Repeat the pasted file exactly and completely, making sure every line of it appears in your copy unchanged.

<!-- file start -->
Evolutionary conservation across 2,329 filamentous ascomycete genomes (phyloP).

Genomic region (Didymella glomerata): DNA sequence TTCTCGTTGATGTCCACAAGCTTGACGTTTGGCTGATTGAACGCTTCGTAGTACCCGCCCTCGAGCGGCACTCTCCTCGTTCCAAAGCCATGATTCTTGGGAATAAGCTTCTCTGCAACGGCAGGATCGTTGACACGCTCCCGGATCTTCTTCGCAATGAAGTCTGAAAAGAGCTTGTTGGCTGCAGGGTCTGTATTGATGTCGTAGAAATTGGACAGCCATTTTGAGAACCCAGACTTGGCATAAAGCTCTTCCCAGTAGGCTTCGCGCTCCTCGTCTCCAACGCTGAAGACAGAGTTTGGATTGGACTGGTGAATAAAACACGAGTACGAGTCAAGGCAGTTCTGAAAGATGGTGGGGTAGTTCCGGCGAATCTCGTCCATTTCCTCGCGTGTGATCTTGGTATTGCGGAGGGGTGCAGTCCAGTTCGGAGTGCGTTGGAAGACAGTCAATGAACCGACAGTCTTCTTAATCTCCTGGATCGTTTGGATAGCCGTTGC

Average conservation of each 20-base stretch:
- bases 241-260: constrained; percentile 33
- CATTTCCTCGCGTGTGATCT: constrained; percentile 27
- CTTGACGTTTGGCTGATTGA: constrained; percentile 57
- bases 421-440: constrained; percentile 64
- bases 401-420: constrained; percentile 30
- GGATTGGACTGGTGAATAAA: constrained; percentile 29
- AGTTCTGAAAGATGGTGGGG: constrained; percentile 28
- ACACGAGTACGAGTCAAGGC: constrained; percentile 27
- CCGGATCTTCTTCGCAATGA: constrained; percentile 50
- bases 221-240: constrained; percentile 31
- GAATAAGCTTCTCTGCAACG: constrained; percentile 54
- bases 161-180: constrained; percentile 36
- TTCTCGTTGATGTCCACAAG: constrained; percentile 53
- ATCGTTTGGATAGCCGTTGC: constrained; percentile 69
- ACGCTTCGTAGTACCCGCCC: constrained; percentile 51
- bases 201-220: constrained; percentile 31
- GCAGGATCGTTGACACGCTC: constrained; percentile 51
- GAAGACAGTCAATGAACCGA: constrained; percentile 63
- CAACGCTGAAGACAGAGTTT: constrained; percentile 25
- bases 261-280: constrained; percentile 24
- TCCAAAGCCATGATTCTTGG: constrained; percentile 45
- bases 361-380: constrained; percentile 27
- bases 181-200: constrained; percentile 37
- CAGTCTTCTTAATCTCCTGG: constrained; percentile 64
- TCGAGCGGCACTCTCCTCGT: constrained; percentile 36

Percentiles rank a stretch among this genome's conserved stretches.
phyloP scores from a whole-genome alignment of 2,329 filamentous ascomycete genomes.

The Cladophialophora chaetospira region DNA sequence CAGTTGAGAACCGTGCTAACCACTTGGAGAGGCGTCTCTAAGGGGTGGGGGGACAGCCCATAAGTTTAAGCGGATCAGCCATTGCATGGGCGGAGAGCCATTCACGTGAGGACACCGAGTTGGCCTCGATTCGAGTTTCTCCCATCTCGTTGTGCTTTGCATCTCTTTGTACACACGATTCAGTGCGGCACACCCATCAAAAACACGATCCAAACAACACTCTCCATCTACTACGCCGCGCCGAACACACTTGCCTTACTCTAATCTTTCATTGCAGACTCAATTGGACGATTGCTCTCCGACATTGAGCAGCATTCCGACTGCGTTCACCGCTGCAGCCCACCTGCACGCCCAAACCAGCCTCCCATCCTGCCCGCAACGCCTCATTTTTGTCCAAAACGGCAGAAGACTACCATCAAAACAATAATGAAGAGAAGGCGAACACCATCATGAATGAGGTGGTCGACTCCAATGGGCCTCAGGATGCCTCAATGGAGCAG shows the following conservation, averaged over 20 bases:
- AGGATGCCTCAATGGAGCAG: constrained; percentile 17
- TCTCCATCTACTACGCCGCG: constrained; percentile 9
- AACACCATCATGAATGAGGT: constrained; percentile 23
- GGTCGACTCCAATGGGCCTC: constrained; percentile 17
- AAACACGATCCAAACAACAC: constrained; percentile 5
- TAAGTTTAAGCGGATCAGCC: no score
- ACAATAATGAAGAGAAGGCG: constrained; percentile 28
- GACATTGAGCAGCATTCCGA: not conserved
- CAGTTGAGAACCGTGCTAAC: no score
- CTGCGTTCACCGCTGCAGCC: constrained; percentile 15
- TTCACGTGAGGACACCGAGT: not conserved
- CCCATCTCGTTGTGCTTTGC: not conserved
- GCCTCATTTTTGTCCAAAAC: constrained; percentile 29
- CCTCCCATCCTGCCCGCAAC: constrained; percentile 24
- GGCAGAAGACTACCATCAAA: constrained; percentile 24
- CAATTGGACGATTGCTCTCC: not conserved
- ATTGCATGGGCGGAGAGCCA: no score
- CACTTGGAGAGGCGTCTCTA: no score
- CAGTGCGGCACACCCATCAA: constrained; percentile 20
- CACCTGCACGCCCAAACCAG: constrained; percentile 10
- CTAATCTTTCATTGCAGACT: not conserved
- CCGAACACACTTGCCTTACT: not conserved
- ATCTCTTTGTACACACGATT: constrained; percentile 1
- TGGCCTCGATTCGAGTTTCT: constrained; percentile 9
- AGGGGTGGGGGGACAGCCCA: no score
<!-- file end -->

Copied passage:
Evolutionary conservation across 2,329 filamentous ascomycete genomes (phyloP).

Genomic region (Didymella glomerata): DNA sequence TTCTCGTTGATGTCCACAAGCTTGACGTTTGGCTGATTGAACGCTTCGTAGTACCCGCCCTCGAGCGGCACTCTCCTCGTTCCAAAGCCATGATTCTTGGGAATAAGCTTCTCTGCAACGGCAGGATCGTTGACACGCTCCCGGATCTTCTTCGCAATGAAGTCTGAAAAGAGCTTGTTGGCTGCAGGGTCTGTATTGATGTCGTAGAAATTGGACAGCCATTTTGAGAACCCAGACTTGGCATAAAGCTCTTCCCAGTAGGCTTCGCGCTCCTCGTCTCCAACGCTGAAGACAGAGTTTGGATTGGACTGGTGAATAAAACACGAGTACGAGTCAAGGCAGTTCTGAAAGATGGTGGGGTAGTTCCGGCGAATCTCGTCCATTTCCTCGCGTGTGATCTTGGTATTGCGGAGGGGTGCAGTCCAGTTCGGAGTGCGTTGGAAGACAGTCAATGAACCGACAGTCTTCTTAATCTCCTGGATCGTTTGGATAGCCGTTGC

Average conservation of each 20-base stretch:
- bases 241-260: constrained; percentile 33
- CATTTCCTCGCGTGTGATCT: constrained; percentile 27
- CTTGACGTTTGGCTGATTGA: constrained; percentile 57
- bases 421-440: constrained; percentile 64
- bases 401-420: constrained; percentile 30
- GGATTGGACTGGTGAATAAA: constrained; percentile 29
- AGTTCTGAAAGATGGTGGGG: constrained; percentile 28
- ACACGAGTACGAGTCAAGGC: constrained; percentile 27
- CCGGATCTTCTTCGCAATGA: constrained; percentile 50
- bases 221-240: constrained; percentile 31
- GAATAAGCTTCTCTGCAACG: constrained; percentile 54
- bases 161-180: constrained; percentile 36
- TTCTCGTTGATGTCCACAAG: constrained; percentile 53
- ATCGTTTGGATAGCCGTTGC: constrained; percentile 69
- ACGCTTCGTAGTACCCGCCC: constrained; percentile 51
- bases 201-220: constrained; percentile 31
- GCAGGATCGTTGACACGCTC: constrained; percentile 51
- GAAGACAGTCAATGAACCGA: constrained; percentile 63
- CAACGCTGAAGACAGAGTTT: constrained; percentile 25
- bases 261-280: constrained; percentile 24
- TCCAAAGCCATGATTCTTGG: constrained; percentile 45
- bases 361-380: constrained; percentile 27
- bases 181-200: constrained; percentile 37
- CAGTCTTCTTAATCTCCTGG: constrained; percentile 64
- TCGAGCGGCACTCTCCTCGT: constrained; percentile 36

Percentiles rank a stretch among this genome's conserved stretches.
phyloP scores from a whole-genome alignment of 2,329 filamentous ascomycete genomes.

The Cladophialophora chaetospira region DNA sequence CAGTTGAGAACCGTGCTAACCACTTGGAGAGGCGTCTCTAAGGGGTGGGGGGACAGCCCATAAGTTTAAGCGGATCAGCCATTGCATGGGCGGAGAGCCATTCACGTGAGGACACCGAGTTGGCCTCGATTCGAGTTTCTCCCATCTCGTTGTGCTTTGCATCTCTTTGTACACACGATTCAGTGCGGCACACCCATCAAAAACACGATCCAAACAACACTCTCCATCTACTACGCCGCGCCGAACACACTTGCCTTACTCTAATCTTTCATTGCAGACTCAATTGGACGATTGCTCTCCGACATTGAGCAGCATTCCGACTGCGTTCACCGCTGCAGCCCACCTGCACGCCCAAACCAGCCTCCCATCCTGCCCGCAACGCCTCATTTTTGTCCAAAACGGCAGAAGACTACCATCAAAACAATAATGAAGAGAAGGCGAACACCATCATGAATGAGGTGGTCGACTCCAATGGGCCTCAGGATGCCTCAATGGAGCAG shows the following conservation, averaged over 20 bases:
- AGGATGCCTCAATGGAGCAG: constrained; percentile 17
- TCTCCATCTACTACGCCGCG: constrained; percentile 9
- AACACCATCATGAATGAGGT: constrained; percentile 23
- GGTCGACTCCAATGGGCCTC: constrained; percentile 17
- AAACACGATCCAAACAACAC: constrained; percentile 5
- TAAGTTTAAGCGGATCAGCC: no score
- ACAATAATGAAGAGAAGGCG: constrained; percentile 28
- GACATTGAGCAGCATTCCGA: not conserved
- CAGTTGAGAACCGTGCTAAC: no score
- CTGCGTTCACCGCTGCAGCC: constrained; percentile 15
- TTCACGTGAGGACACCGAGT: not conserved
- CCCATCTCGTTGTGCTTTGC: not conserved
- GCCTCATTTTTGTCCAAAAC: constrained; percentile 29
- CCTCCCATCCTGCCCGCAAC: constrained; percentile 24
- GGCAGAAGACTACCATCAAA: constrained; percentile 24
- CAATTGGACGATTGCTCTCC: not conserved
- ATTGCATGGGCGGAGAGCCA: no score
- CACTTGGAGAGGCGTCTCTA: no score
- CAGTGCGGCACACCCATCAA: constrained; percentile 20
- CACCTGCACGCCCAAACCAG: constrained; percentile 10
- CTAATCTTTCATTGCAGACT: not conserved
- CCGAACACACTTGCCTTACT: not conserved
- ATCTCTTTGTACACACGATT: constrained; percentile 1
- TGGCCTCGATTCGAGTTTCT: constrained; percentile 9
- AGGGGTGGGGGGACAGCCCA: no score